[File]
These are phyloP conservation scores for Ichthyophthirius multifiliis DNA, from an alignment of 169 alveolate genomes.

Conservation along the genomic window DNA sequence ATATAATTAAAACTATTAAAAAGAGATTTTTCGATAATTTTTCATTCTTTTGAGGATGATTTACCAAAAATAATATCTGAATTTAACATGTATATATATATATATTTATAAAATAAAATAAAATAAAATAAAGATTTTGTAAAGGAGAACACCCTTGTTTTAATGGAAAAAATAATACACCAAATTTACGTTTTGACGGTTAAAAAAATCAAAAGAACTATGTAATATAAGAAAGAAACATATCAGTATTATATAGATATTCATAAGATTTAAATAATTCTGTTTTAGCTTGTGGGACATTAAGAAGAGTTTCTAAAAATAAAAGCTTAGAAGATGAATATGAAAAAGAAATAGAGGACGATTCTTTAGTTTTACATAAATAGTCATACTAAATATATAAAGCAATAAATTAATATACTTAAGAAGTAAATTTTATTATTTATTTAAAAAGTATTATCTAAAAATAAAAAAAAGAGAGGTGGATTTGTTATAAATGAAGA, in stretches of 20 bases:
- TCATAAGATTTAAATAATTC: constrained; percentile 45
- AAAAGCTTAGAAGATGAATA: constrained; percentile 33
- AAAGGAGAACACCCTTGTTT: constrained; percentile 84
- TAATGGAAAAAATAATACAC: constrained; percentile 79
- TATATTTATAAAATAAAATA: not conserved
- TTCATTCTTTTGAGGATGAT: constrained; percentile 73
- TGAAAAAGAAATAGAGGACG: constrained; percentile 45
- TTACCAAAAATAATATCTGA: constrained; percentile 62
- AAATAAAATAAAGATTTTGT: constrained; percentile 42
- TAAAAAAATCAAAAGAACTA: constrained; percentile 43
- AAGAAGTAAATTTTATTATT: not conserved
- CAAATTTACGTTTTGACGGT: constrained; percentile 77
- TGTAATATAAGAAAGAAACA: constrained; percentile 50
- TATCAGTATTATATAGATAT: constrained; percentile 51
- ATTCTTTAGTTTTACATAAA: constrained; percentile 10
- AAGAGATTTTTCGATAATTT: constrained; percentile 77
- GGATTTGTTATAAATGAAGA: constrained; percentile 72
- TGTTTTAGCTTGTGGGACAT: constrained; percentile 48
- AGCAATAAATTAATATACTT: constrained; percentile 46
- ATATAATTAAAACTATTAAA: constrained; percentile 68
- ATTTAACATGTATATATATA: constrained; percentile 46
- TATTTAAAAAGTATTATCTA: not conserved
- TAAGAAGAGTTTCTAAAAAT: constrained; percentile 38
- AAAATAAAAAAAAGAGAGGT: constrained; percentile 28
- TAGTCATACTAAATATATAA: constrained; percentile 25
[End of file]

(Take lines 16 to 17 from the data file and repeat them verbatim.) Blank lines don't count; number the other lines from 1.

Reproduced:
- TATCAGTATTATATAGATAT: constrained; percentile 51
- ATTCTTTAGTTTTACATAAA: constrained; percentile 10